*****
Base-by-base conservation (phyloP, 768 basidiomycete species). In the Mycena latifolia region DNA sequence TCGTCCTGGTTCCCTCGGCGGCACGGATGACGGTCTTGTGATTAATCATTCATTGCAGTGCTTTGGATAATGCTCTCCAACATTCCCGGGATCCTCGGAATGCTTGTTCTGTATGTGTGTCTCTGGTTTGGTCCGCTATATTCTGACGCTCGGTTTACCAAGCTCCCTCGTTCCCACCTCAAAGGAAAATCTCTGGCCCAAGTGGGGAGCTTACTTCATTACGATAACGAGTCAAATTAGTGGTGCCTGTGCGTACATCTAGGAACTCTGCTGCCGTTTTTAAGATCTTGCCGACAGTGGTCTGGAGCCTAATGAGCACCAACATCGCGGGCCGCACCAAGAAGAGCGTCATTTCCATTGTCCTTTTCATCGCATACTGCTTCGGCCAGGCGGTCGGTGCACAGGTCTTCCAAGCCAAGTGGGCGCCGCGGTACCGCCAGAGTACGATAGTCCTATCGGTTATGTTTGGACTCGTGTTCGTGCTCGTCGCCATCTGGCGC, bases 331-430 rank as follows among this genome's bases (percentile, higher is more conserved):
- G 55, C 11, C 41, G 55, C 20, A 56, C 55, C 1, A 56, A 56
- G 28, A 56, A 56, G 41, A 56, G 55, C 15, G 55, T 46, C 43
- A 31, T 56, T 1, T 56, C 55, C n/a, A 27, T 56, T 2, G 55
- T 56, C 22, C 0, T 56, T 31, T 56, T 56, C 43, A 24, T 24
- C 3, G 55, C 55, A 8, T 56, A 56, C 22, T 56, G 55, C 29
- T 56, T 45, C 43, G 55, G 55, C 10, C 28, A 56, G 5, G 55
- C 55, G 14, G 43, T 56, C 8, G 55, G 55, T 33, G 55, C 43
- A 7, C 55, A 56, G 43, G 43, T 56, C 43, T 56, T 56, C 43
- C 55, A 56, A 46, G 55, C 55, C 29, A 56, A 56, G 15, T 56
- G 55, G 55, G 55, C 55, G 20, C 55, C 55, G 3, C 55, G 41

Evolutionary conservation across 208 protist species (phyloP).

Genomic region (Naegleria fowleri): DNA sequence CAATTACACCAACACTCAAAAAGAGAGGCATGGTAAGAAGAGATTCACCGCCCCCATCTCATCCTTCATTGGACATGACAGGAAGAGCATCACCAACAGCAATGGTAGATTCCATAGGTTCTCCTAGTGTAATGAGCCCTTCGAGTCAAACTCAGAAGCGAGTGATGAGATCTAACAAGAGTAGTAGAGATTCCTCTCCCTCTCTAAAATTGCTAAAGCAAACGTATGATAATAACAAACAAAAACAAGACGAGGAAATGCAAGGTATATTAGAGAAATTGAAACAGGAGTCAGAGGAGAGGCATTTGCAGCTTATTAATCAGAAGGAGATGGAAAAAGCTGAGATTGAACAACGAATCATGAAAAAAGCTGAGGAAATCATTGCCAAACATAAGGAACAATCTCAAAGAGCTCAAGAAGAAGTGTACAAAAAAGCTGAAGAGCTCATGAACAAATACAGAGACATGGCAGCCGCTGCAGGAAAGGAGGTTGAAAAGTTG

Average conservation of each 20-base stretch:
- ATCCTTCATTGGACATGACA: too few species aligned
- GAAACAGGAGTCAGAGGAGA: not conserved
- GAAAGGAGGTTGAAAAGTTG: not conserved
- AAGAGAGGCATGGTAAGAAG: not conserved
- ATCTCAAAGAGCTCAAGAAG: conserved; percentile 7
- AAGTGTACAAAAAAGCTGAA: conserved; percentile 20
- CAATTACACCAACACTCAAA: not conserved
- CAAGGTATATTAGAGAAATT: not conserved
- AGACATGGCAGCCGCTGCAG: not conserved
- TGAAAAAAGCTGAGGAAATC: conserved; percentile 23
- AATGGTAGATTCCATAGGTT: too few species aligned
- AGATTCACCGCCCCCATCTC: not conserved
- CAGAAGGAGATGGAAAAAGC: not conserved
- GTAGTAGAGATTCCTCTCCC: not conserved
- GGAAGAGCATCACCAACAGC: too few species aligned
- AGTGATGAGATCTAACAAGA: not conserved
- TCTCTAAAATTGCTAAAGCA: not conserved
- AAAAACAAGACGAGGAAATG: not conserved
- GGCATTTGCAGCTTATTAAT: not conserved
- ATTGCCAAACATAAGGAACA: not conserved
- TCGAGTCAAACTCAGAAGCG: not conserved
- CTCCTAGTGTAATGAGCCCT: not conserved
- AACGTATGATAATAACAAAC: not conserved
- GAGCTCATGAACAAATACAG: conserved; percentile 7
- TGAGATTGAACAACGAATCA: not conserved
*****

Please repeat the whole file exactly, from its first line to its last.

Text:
Base-by-base conservation (phyloP, 768 basidiomycete species). In the Mycena latifolia region DNA sequence TCGTCCTGGTTCCCTCGGCGGCACGGATGACGGTCTTGTGATTAATCATTCATTGCAGTGCTTTGGATAATGCTCTCCAACATTCCCGGGATCCTCGGAATGCTTGTTCTGTATGTGTGTCTCTGGTTTGGTCCGCTATATTCTGACGCTCGGTTTACCAAGCTCCCTCGTTCCCACCTCAAAGGAAAATCTCTGGCCCAAGTGGGGAGCTTACTTCATTACGATAACGAGTCAAATTAGTGGTGCCTGTGCGTACATCTAGGAACTCTGCTGCCGTTTTTAAGATCTTGCCGACAGTGGTCTGGAGCCTAATGAGCACCAACATCGCGGGCCGCACCAAGAAGAGCGTCATTTCCATTGTCCTTTTCATCGCATACTGCTTCGGCCAGGCGGTCGGTGCACAGGTCTTCCAAGCCAAGTGGGCGCCGCGGTACCGCCAGAGTACGATAGTCCTATCGGTTATGTTTGGACTCGTGTTCGTGCTCGTCGCCATCTGGCGC, bases 331-430 rank as follows among this genome's bases (percentile, higher is more conserved):
- G 55, C 11, C 41, G 55, C 20, A 56, C 55, C 1, A 56, A 56
- G 28, A 56, A 56, G 41, A 56, G 55, C 15, G 55, T 46, C 43
- A 31, T 56, T 1, T 56, C 55, C n/a, A 27, T 56, T 2, G 55
- T 56, C 22, C 0, T 56, T 31, T 56, T 56, C 43, A 24, T 24
- C 3, G 55, C 55, A 8, T 56, A 56, C 22, T 56, G 55, C 29
- T 56, T 45, C 43, G 55, G 55, C 10, C 28, A 56, G 5, G 55
- C 55, G 14, G 43, T 56, C 8, G 55, G 55, T 33, G 55, C 43
- A 7, C 55, A 56, G 43, G 43, T 56, C 43, T 56, T 56, C 43
- C 55, A 56, A 46, G 55, C 55, C 29, A 56, A 56, G 15, T 56
- G 55, G 55, G 55, C 55, G 20, C 55, C 55, G 3, C 55, G 41

Evolutionary conservation across 208 protist species (phyloP).

Genomic region (Naegleria fowleri): DNA sequence CAATTACACCAACACTCAAAAAGAGAGGCATGGTAAGAAGAGATTCACCGCCCCCATCTCATCCTTCATTGGACATGACAGGAAGAGCATCACCAACAGCAATGGTAGATTCCATAGGTTCTCCTAGTGTAATGAGCCCTTCGAGTCAAACTCAGAAGCGAGTGATGAGATCTAACAAGAGTAGTAGAGATTCCTCTCCCTCTCTAAAATTGCTAAAGCAAACGTATGATAATAACAAACAAAAACAAGACGAGGAAATGCAAGGTATATTAGAGAAATTGAAACAGGAGTCAGAGGAGAGGCATTTGCAGCTTATTAATCAGAAGGAGATGGAAAAAGCTGAGATTGAACAACGAATCATGAAAAAAGCTGAGGAAATCATTGCCAAACATAAGGAACAATCTCAAAGAGCTCAAGAAGAAGTGTACAAAAAAGCTGAAGAGCTCATGAACAAATACAGAGACATGGCAGCCGCTGCAGGAAAGGAGGTTGAAAAGTTG

Average conservation of each 20-base stretch:
- ATCCTTCATTGGACATGACA: too few species aligned
- GAAACAGGAGTCAGAGGAGA: not conserved
- GAAAGGAGGTTGAAAAGTTG: not conserved
- AAGAGAGGCATGGTAAGAAG: not conserved
- ATCTCAAAGAGCTCAAGAAG: conserved; percentile 7
- AAGTGTACAAAAAAGCTGAA: conserved; percentile 20
- CAATTACACCAACACTCAAA: not conserved
- CAAGGTATATTAGAGAAATT: not conserved
- AGACATGGCAGCCGCTGCAG: not conserved
- TGAAAAAAGCTGAGGAAATC: conserved; percentile 23
- AATGGTAGATTCCATAGGTT: too few species aligned
- AGATTCACCGCCCCCATCTC: not conserved
- CAGAAGGAGATGGAAAAAGC: not conserved
- GTAGTAGAGATTCCTCTCCC: not conserved
- GGAAGAGCATCACCAACAGC: too few species aligned
- AGTGATGAGATCTAACAAGA: not conserved
- TCTCTAAAATTGCTAAAGCA: not conserved
- AAAAACAAGACGAGGAAATG: not conserved
- GGCATTTGCAGCTTATTAAT: not conserved
- ATTGCCAAACATAAGGAACA: not conserved
- TCGAGTCAAACTCAGAAGCG: not conserved
- CTCCTAGTGTAATGAGCCCT: not conserved
- AACGTATGATAATAACAAAC: not conserved
- GAGCTCATGAACAAATACAG: conserved; percentile 7
- TGAGATTGAACAACGAATCA: not conserved